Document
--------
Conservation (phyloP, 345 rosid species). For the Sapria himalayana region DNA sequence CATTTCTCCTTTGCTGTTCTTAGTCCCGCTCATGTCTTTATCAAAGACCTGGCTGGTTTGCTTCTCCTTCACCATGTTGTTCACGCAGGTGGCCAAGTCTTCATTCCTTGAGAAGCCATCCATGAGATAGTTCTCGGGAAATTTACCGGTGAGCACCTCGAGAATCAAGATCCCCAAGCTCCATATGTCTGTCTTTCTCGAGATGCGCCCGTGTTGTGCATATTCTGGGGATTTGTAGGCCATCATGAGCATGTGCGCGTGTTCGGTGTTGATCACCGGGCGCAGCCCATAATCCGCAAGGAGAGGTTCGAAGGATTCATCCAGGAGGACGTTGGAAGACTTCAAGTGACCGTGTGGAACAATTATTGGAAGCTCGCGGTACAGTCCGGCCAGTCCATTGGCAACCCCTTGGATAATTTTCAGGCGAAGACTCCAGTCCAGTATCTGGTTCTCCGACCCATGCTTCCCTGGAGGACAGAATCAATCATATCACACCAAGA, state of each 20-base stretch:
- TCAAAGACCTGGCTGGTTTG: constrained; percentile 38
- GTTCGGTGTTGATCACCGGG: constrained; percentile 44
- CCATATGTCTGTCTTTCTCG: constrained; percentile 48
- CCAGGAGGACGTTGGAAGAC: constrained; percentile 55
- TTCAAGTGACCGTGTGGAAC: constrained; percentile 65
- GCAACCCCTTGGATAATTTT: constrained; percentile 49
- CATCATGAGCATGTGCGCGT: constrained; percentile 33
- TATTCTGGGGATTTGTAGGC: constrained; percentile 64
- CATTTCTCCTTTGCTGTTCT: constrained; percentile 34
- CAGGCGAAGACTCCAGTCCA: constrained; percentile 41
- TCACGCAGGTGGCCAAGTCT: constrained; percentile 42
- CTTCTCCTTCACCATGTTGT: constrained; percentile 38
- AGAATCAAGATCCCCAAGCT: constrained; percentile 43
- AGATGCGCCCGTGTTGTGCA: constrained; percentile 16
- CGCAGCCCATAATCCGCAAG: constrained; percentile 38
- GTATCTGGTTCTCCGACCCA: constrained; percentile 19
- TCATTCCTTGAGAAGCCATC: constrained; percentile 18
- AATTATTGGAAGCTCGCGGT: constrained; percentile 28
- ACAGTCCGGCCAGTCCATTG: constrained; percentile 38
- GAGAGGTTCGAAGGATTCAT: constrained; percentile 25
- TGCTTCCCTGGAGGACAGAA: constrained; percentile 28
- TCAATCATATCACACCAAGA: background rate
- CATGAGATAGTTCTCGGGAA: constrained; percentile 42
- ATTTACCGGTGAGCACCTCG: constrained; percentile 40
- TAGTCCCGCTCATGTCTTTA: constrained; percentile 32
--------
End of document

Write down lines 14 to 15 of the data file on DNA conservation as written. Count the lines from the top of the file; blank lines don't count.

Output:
- AGAATCAAGATCCCCAAGCT: constrained; percentile 43
- AGATGCGCCCGTGTTGTGCA: constrained; percentile 16